I recounted to Jackie the story of her parents' rupture years before she was born. "Little did I know then that you would be sitting here with me today. Isn’t it amazing?" Reaching for my daughter’s hand, I was replaying in my mind the image of the girl running toward the blazing horizon when Jackie looked at me, somberly.

"It is hard to think that we will only be here together for 50 years..."

"What do you mean? Here at the same time on earth?"

"Yah..."

"Well, that’s true, one day we'll be dust. But you know I believe in...."

"Heaven," my daughter continued.

"Yes! And I know you have your own beliefs. But one thing we both have to believe is that our souls are entwined éternellement." As my daughter listened, I thought I saw a twinkle in her eye. It brought me back to that glittering sea, the girl, the mother-child, the sunset, and Life's mystery.

“Nobody knows what comes next,” I admitted. “Not even the most brilliant scientist. All that is certain is dust and this soulful connection we have.” It is why, in the midst of a crowd, we think of our bien-aimée and sometimes even finish their sentences when we are together. Who can explain it? 



FRENCH VOCABULARY
émerveillement = wonderment, amazement 
la calanque = rocky inlet 
ça y est = there it was
le coucher du soleil = sunset 
les créoles = hoop earrings
La Baie des Singes = Monkey Bay
le passe sanitaire  = health pass, vaccination passport
tout s'est bien passé = everything went well
l’âme-fille = soul daughter
la rupture = break-up
éternellement = eternally, infinitely, without end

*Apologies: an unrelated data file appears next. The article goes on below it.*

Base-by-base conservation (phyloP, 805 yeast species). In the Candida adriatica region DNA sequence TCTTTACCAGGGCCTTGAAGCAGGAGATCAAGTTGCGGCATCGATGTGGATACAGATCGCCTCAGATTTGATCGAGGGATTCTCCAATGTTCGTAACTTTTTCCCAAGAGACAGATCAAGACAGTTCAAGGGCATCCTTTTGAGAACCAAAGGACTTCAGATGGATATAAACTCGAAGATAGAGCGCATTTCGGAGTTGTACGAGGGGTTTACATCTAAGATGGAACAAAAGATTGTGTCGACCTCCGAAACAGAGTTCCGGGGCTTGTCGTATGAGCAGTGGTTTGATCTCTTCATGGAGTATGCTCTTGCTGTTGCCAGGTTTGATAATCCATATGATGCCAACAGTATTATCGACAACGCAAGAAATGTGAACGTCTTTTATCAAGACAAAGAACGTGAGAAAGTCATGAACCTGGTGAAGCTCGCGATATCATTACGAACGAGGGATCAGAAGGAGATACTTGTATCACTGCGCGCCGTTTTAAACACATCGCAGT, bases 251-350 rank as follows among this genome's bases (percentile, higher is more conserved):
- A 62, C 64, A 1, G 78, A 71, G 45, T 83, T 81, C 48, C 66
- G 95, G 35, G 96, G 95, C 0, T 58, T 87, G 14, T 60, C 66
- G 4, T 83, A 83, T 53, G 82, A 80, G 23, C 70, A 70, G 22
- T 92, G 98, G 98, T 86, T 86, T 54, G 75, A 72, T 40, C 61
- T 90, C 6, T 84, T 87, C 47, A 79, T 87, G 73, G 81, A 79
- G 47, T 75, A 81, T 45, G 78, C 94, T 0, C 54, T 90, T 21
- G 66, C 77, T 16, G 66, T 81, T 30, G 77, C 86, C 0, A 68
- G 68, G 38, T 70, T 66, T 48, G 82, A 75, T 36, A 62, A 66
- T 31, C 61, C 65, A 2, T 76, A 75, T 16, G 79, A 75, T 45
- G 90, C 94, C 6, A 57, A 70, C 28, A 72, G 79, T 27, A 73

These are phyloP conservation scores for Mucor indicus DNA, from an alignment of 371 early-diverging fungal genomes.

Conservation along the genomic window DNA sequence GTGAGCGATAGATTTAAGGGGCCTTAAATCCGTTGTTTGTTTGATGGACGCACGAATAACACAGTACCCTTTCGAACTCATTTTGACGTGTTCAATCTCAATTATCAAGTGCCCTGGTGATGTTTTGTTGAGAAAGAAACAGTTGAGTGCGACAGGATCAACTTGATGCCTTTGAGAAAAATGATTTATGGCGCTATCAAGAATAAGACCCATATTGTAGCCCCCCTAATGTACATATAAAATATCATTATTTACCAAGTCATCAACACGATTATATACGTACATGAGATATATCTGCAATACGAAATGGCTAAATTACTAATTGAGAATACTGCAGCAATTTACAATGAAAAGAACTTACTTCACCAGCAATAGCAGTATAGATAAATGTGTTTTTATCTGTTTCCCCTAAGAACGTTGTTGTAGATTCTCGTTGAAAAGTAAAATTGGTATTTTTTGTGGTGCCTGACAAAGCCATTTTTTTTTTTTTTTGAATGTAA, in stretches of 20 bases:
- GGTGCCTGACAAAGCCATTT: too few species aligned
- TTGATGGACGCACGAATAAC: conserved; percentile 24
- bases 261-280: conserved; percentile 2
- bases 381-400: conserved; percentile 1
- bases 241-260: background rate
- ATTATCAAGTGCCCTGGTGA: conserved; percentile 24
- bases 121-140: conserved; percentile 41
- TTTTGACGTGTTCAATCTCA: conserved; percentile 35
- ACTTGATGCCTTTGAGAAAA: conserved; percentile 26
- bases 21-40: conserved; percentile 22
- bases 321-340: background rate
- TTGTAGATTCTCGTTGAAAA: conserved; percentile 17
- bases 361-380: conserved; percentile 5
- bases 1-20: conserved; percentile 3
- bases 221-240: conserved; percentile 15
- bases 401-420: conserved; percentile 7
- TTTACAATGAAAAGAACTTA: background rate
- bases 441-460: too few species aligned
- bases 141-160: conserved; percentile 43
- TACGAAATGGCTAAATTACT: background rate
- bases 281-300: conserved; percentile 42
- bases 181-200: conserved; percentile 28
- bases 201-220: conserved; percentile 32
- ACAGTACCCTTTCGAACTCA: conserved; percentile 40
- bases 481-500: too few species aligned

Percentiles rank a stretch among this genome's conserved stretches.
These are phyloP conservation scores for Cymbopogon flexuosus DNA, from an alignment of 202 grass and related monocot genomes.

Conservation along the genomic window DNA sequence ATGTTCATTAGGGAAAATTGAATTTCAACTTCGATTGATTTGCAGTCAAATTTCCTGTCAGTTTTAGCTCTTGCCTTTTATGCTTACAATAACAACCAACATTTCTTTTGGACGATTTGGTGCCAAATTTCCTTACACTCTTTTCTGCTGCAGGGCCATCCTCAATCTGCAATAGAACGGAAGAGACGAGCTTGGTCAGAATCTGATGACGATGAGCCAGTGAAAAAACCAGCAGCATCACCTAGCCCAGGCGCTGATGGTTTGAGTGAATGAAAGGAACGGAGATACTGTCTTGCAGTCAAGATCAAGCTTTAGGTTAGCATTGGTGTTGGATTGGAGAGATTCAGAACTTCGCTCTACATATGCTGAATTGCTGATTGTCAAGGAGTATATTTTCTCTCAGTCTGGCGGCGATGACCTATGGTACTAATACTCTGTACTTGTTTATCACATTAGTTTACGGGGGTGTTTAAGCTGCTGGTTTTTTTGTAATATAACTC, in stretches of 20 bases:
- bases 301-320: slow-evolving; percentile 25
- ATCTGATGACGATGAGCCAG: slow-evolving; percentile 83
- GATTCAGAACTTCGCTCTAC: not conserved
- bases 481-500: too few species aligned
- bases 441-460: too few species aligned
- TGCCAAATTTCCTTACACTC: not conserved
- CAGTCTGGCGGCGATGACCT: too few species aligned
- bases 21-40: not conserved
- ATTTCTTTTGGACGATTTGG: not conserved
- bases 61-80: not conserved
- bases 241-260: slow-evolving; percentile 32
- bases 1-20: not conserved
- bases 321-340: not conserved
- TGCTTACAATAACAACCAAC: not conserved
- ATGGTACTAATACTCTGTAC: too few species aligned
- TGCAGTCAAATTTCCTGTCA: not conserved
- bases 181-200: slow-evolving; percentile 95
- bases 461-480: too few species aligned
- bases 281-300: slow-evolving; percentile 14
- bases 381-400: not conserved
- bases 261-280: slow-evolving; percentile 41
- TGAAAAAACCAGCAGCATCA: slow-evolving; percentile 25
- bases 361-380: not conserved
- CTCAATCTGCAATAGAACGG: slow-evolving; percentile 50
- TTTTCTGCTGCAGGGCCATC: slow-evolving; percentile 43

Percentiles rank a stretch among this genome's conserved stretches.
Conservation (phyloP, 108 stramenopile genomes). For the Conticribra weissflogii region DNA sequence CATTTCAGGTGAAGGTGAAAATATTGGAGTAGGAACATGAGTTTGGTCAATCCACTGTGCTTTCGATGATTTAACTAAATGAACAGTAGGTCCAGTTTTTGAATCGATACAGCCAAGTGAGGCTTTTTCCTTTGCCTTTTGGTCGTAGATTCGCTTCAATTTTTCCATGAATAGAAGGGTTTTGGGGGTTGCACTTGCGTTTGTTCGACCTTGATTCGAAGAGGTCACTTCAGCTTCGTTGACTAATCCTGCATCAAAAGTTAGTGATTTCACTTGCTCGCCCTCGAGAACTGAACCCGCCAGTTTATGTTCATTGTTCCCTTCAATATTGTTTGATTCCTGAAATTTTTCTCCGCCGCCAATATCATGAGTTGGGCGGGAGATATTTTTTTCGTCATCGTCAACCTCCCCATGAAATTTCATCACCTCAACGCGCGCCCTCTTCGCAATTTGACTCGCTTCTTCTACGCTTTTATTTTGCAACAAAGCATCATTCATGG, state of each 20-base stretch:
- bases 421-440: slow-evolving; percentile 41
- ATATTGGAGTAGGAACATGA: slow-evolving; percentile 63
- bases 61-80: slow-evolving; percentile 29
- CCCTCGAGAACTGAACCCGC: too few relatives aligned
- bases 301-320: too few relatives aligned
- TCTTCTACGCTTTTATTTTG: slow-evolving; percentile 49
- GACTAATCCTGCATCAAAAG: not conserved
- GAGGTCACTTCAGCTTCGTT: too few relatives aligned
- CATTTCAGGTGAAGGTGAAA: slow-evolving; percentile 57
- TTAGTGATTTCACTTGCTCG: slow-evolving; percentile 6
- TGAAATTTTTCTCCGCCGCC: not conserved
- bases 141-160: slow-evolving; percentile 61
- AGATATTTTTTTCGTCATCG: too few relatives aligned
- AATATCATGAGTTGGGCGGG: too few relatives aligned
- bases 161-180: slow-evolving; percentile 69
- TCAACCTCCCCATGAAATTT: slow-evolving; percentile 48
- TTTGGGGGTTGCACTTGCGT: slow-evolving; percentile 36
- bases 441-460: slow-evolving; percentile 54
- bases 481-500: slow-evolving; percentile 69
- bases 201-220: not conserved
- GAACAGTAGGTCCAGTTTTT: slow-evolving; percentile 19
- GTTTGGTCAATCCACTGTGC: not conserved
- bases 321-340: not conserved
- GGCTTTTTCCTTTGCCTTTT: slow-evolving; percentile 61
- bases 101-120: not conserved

le/la bien-aimé(e) = beloved

RELATED STORY
Don’t miss the story “FRISSON” (“Chills”) - about a scary-cozy pastime both Jackie and I enjoyed when she was a teen. Click here.

Sunset coucher du soleil france
Girl running into the sun. A still from Jackie’s video.

A Message from Kristi on this blog's 19th anniversary
Thank you for reading this language journal. In 2002 I left my job at a vineyard and became self-employed in France. "French Word-A-Day" has been my full-time occupation ever since. Ongoing support from readers like you helps keep this site ad-free and allows me to focus on writing. My wish is to continue creating posts that are educational, insightful, and heart-warming. If my work has touched you in any way, please consider supporting it via a blog donation.

Ways to contribute:
1. Send a check
2. PayPal or credit card
3. A bank transfer, ZELLE is a great way to send your donation as there are no transaction fees.

Or purchase our online memoir, The Lost Gardens


"Regretfully" in French + to spin out of control + One of us moves out...

historic building La Bastide Marin La Ciotat France
Which family member moved to the historic grounds of La Bastide Marin? Read on, in today's chronique and learn a dozen more useful French terms.

Today's Word: à contrecoeur (or contre-coeur)

    : regretfully, reluctantly, grudgingly

Audio/Listening: Click the link below to hear today's word + a dozen more vocabulary words. Next, scroll down to the vocabulary list to check your comprehension.